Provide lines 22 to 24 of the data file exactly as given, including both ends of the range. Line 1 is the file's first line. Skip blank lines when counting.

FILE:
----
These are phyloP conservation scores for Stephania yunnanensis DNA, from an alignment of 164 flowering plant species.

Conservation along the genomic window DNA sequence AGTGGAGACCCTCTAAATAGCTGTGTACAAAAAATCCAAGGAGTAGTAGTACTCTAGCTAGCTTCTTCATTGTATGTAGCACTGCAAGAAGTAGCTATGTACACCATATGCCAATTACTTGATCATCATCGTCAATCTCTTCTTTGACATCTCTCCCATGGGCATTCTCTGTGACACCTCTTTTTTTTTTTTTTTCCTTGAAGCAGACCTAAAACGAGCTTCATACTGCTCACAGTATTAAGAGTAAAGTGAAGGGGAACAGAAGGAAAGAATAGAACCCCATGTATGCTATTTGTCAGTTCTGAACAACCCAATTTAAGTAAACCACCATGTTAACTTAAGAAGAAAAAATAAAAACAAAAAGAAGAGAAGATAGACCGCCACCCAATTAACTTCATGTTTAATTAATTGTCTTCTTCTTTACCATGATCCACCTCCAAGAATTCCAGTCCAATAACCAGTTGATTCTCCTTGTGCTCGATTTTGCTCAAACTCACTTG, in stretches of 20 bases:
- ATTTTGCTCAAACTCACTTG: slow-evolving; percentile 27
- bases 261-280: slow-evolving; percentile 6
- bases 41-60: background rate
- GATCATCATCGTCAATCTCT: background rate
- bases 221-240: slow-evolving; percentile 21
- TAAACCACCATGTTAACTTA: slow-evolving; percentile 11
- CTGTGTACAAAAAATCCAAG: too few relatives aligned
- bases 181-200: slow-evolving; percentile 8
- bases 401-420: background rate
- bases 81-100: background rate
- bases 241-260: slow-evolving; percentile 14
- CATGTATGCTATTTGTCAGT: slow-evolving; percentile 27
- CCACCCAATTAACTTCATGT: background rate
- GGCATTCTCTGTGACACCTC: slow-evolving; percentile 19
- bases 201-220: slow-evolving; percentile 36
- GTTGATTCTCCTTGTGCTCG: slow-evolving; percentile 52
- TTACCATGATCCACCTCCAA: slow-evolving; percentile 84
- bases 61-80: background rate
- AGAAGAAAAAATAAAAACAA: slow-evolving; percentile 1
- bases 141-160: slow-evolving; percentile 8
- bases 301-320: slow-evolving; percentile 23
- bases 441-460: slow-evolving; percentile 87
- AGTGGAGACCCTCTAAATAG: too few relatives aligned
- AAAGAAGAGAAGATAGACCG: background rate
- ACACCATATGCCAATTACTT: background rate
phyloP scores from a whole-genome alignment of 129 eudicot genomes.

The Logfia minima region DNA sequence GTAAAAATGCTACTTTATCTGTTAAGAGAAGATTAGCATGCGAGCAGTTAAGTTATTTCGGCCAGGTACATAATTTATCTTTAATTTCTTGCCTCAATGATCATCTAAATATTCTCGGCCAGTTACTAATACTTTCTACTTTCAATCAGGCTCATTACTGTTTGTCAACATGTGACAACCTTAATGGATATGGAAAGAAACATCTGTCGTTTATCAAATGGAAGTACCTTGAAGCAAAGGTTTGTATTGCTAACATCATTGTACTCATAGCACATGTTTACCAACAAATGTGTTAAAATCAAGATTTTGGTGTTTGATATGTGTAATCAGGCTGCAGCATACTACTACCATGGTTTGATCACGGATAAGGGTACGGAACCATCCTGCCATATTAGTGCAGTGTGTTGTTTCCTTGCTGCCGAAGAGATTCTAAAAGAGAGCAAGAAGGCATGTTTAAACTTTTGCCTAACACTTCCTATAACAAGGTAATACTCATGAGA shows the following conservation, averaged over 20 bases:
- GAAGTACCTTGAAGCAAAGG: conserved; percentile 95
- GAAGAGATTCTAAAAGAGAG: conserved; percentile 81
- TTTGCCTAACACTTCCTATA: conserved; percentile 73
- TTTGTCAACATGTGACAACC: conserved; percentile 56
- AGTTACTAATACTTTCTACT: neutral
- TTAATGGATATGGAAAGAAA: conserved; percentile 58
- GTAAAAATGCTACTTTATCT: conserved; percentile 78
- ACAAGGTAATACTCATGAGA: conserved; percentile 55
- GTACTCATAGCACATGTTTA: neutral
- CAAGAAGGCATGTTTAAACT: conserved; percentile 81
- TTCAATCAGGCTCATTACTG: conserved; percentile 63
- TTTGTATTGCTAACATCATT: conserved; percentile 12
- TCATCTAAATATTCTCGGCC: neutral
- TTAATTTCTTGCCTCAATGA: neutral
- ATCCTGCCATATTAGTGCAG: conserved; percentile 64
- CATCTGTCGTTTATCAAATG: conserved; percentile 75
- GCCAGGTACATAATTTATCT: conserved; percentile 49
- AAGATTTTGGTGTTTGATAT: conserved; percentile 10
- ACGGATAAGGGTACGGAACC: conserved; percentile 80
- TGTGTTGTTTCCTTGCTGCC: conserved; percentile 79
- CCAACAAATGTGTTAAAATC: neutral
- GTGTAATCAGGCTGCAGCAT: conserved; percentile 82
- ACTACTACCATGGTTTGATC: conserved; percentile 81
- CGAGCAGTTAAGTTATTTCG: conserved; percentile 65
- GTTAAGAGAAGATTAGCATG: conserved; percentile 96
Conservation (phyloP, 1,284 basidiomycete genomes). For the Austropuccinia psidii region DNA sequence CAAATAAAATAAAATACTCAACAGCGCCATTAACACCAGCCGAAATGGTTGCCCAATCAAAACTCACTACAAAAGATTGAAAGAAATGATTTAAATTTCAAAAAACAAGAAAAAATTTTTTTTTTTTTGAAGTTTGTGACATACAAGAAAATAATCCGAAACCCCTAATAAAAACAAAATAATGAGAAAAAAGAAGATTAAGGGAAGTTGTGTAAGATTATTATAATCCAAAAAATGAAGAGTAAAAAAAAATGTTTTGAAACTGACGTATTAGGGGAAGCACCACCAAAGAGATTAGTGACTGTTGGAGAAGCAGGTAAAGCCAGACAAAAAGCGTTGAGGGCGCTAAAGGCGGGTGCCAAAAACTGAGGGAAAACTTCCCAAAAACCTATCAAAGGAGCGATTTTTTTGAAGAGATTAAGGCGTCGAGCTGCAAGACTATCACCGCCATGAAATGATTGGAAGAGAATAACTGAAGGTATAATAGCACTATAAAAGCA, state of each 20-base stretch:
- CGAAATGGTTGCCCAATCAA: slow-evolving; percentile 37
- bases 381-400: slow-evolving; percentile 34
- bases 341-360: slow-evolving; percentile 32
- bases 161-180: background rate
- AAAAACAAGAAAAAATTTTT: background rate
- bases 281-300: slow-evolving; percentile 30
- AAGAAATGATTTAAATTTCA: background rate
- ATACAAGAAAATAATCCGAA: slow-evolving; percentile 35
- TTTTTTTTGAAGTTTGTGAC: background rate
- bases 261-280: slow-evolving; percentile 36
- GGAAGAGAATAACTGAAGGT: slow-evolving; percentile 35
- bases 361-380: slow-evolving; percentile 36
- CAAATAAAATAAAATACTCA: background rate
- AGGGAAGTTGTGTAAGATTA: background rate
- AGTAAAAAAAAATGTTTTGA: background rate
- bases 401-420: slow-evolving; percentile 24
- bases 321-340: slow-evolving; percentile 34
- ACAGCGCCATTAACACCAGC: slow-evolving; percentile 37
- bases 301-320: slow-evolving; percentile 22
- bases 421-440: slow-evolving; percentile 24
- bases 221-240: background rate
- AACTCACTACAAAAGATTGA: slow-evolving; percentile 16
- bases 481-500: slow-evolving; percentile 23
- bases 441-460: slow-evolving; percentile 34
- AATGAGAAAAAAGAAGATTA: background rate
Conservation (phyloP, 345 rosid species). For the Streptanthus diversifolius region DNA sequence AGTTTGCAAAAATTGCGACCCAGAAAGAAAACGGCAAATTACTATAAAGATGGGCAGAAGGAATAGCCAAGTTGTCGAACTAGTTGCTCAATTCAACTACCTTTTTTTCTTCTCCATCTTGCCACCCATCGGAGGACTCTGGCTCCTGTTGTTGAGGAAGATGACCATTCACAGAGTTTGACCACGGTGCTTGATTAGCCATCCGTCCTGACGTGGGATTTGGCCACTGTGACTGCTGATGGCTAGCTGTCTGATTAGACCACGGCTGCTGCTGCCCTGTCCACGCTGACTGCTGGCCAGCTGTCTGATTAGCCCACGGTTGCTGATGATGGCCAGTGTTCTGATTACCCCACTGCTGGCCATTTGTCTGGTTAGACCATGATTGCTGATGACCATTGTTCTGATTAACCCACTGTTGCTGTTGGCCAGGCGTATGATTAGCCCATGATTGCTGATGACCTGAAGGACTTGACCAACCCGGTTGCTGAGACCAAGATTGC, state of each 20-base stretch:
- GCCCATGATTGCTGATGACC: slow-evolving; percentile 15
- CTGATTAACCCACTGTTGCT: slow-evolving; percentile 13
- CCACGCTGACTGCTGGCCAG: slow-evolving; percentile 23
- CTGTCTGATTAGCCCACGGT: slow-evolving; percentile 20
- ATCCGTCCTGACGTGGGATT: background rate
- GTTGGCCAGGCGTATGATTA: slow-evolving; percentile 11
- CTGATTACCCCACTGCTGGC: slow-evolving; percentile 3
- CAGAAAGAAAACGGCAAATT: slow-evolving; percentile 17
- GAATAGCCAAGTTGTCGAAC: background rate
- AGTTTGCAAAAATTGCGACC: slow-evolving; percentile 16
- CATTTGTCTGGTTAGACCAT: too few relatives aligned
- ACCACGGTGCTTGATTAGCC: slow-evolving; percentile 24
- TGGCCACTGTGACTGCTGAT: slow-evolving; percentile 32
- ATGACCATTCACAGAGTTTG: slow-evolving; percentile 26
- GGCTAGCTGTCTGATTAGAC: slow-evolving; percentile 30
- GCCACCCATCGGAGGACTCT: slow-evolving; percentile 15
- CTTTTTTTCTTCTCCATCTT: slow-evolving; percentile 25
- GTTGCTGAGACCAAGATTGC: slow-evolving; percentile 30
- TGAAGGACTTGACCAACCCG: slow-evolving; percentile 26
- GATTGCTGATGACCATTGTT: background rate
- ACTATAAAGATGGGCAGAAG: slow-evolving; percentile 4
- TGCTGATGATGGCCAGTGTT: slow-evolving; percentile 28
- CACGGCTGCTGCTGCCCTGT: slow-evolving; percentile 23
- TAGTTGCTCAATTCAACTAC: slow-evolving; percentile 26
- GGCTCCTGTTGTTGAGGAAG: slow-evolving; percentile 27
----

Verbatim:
- bases 141-160: slow-evolving; percentile 8
- bases 301-320: slow-evolving; percentile 23
- bases 441-460: slow-evolving; percentile 87